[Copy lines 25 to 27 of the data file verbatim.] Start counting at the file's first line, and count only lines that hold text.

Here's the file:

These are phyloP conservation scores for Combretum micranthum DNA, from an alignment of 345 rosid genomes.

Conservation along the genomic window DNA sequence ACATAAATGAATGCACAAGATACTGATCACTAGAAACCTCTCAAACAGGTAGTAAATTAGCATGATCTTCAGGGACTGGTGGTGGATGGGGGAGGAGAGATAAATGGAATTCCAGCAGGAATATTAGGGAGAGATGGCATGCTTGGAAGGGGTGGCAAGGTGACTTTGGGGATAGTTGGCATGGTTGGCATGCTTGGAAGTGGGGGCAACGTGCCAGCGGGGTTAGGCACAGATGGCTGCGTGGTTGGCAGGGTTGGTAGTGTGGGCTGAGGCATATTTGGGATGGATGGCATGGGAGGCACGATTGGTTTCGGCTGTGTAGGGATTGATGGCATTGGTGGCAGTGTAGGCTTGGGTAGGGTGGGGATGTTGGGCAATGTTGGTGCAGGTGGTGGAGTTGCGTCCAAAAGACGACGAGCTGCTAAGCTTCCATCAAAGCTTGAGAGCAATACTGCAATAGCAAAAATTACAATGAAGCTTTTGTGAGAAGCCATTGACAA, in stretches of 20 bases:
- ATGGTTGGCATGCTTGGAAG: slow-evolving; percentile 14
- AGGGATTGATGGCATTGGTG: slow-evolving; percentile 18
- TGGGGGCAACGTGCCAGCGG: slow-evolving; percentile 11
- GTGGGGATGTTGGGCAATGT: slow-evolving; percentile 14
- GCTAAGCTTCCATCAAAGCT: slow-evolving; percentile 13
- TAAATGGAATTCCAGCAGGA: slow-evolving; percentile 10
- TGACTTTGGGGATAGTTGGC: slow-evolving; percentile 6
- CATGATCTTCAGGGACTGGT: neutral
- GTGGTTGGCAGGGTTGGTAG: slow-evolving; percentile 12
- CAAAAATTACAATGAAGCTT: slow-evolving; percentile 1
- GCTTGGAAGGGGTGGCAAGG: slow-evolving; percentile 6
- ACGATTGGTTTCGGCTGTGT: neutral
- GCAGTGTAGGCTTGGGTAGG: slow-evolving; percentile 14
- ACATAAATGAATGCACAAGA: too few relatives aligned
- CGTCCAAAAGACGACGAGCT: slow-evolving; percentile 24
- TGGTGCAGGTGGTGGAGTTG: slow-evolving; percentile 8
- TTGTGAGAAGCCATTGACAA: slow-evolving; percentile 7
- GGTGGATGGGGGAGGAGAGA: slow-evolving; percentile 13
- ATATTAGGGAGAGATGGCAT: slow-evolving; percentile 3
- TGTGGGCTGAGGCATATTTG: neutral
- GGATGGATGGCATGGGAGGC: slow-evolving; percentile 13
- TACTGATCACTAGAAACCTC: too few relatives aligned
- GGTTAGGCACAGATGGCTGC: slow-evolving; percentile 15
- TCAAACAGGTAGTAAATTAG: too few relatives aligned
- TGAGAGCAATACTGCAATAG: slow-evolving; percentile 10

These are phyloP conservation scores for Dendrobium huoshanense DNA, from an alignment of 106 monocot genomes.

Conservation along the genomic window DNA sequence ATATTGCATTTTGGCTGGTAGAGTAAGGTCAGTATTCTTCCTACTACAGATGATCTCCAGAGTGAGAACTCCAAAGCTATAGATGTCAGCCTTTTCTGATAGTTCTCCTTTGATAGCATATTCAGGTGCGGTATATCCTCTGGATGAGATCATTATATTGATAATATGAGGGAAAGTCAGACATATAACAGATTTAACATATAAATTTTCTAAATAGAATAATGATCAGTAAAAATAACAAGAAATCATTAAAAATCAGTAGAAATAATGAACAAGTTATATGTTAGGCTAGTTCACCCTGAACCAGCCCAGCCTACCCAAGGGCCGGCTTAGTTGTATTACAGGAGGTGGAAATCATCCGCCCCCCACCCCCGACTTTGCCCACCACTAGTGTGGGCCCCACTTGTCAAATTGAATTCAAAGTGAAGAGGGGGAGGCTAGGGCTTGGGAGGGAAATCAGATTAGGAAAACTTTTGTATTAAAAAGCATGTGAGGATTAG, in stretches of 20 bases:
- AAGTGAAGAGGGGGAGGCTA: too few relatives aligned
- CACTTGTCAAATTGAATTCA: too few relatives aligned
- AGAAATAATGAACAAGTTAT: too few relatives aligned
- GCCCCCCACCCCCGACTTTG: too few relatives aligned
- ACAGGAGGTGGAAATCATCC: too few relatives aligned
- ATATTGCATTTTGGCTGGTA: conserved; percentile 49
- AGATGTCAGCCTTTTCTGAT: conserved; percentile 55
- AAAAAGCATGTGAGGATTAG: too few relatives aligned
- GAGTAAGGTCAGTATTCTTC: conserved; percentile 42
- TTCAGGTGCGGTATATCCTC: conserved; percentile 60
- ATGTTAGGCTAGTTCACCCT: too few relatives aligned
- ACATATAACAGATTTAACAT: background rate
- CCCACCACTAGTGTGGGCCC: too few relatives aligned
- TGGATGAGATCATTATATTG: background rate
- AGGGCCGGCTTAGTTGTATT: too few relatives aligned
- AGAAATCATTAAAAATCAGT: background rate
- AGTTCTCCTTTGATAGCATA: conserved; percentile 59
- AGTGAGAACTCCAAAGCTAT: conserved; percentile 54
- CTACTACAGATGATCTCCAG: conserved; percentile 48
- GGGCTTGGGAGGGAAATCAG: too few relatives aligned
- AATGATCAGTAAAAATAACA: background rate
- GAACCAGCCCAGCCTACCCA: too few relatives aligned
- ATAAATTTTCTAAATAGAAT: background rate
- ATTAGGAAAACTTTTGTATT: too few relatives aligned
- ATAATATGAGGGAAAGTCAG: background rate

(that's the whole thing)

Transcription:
- GGTTAGGCACAGATGGCTGC: slow-evolving; percentile 15
- TCAAACAGGTAGTAAATTAG: too few relatives aligned
- TGAGAGCAATACTGCAATAG: slow-evolving; percentile 10